Spray system is best charged one yet – firm
By Andrew Faulkner
OPPOSITES attract – a system Melroe is employing in the latest development for its Spra-Coupe range of self-propelled sprayers.
The company concedes that electrically charging pesticide, to boost its attraction to a neutral crop, is not new.
But it claims that its Energised Spray Process (ESP) is more reliable than any similar technology tried in the past.
"The secret is the way in which the liquid is charged – and hanging onto that charge," says Melroes Wim Vervoort.
Key to the system is a second mini spray tank, mounted above the sprayers centre boom section.
This mini tank incorporates a shower head which, when fed with chemical from the main tank, creates enlarged spray droplets. These larger droplets, Mr Vervoort claims, are better suited to accepting an electrical charge and, once taken up, hanging onto that charge. Final droplet size is unaffected by the process, he says.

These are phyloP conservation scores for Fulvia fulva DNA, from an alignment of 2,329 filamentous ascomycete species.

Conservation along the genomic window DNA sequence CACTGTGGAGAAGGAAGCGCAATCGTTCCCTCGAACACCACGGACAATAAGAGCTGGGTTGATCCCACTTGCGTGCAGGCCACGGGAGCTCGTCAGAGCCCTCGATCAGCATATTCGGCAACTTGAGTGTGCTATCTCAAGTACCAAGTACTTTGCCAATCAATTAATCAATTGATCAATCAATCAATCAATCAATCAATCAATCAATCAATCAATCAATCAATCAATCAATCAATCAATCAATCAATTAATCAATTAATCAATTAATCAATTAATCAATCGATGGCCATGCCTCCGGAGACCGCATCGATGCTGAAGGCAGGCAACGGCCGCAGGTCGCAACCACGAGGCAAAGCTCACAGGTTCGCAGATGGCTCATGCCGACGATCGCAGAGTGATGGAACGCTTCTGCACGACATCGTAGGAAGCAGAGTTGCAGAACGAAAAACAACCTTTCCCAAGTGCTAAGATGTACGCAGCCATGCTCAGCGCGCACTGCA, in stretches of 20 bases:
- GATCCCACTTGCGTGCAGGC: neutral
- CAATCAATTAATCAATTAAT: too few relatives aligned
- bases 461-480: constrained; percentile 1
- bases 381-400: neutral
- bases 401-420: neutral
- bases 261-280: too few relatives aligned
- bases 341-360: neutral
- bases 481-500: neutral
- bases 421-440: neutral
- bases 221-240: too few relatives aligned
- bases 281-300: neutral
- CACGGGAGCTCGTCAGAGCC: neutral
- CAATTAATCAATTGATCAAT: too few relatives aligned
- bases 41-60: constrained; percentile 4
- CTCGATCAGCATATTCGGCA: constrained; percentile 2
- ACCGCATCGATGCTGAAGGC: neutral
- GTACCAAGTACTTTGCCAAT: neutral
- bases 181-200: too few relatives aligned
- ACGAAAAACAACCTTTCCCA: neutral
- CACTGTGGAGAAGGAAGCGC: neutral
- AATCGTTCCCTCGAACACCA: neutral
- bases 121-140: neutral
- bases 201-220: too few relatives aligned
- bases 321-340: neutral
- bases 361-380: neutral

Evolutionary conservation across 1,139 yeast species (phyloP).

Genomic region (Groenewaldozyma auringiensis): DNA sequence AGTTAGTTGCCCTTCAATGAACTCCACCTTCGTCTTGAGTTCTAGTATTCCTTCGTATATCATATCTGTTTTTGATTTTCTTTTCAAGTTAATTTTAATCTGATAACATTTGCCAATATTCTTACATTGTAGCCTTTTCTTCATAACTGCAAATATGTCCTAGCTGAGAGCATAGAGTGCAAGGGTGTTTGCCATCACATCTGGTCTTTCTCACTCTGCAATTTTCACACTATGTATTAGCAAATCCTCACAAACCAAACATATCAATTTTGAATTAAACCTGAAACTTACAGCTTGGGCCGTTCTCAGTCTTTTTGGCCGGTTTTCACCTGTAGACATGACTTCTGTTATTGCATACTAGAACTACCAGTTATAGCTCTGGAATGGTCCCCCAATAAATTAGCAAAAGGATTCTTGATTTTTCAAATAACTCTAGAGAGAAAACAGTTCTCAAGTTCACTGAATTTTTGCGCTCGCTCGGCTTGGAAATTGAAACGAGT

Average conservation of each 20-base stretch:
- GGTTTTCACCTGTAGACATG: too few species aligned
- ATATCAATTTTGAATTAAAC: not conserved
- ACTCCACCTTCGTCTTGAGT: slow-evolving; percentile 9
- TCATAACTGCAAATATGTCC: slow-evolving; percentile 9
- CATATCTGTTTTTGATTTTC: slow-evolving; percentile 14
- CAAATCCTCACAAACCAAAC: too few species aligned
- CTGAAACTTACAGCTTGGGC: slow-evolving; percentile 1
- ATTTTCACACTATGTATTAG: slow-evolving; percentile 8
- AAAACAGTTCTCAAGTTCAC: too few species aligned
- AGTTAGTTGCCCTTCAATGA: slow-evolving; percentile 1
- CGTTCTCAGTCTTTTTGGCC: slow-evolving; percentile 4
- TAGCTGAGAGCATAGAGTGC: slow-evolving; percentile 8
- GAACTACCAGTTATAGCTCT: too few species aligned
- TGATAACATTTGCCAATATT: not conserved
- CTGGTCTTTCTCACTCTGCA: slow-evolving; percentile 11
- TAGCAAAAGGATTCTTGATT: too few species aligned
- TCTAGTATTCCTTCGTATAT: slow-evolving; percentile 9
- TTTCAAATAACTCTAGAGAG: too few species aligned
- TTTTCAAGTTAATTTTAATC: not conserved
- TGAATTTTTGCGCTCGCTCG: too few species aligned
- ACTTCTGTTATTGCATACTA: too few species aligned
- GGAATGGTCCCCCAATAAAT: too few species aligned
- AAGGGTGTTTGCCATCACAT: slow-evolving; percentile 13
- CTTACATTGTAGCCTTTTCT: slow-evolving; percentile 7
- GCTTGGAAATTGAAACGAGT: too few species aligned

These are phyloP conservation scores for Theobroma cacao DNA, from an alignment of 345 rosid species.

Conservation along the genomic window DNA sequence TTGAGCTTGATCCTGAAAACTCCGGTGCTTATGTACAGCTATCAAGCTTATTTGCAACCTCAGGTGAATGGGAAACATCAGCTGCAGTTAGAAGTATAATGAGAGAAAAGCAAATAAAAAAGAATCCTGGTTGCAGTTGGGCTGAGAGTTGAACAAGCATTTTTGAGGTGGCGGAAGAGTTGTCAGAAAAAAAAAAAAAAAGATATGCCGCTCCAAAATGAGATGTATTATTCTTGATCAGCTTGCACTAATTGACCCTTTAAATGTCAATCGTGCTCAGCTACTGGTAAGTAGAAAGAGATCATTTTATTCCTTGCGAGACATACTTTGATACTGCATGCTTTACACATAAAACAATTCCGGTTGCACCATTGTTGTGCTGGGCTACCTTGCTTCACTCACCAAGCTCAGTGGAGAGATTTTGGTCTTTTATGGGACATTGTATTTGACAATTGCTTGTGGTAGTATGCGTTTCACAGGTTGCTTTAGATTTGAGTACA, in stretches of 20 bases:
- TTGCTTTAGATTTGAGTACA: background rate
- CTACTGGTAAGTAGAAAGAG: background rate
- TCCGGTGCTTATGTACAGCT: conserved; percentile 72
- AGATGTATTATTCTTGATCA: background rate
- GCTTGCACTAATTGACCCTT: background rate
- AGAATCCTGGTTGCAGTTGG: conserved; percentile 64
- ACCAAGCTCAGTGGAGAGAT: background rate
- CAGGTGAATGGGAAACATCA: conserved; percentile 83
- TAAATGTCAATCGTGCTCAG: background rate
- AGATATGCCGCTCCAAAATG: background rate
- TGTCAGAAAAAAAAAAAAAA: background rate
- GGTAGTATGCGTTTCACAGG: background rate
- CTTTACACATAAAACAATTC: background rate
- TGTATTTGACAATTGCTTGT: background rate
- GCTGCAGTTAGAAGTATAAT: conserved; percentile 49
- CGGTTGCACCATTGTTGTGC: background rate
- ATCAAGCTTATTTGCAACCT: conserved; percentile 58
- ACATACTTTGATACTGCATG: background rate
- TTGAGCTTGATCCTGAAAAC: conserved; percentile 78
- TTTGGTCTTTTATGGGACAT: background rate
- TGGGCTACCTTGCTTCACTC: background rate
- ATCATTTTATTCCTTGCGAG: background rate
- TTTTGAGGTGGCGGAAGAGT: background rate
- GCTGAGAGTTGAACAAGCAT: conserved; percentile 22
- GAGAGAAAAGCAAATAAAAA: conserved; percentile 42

Source of the electrical charge is the sprayers 12V battery, which is connected up to a mini-transformer to pump out 40,000V. This then passes through the mini tank and shower head, and charges the spray. All other machine parts are isolated and only minimal current used to make the complete system safe.
"In effect, the process creates an electrical field between the spray nozzles and the plant. It accelerates the droplets by up to 50%, reducing chemical drift and increasing penetration – without altering droplet size."
Melroe hopes to have an 18m (60ft) boom, complete with ESP option, at this summers Sprays & Sprayers demo. Option price, when ESP eventually goes on sale, should be about the same as a sprayer equipped with air assistance.
Melroes ESPsystem electric -ally charges pesticide to boost crop coverage and reduce drift.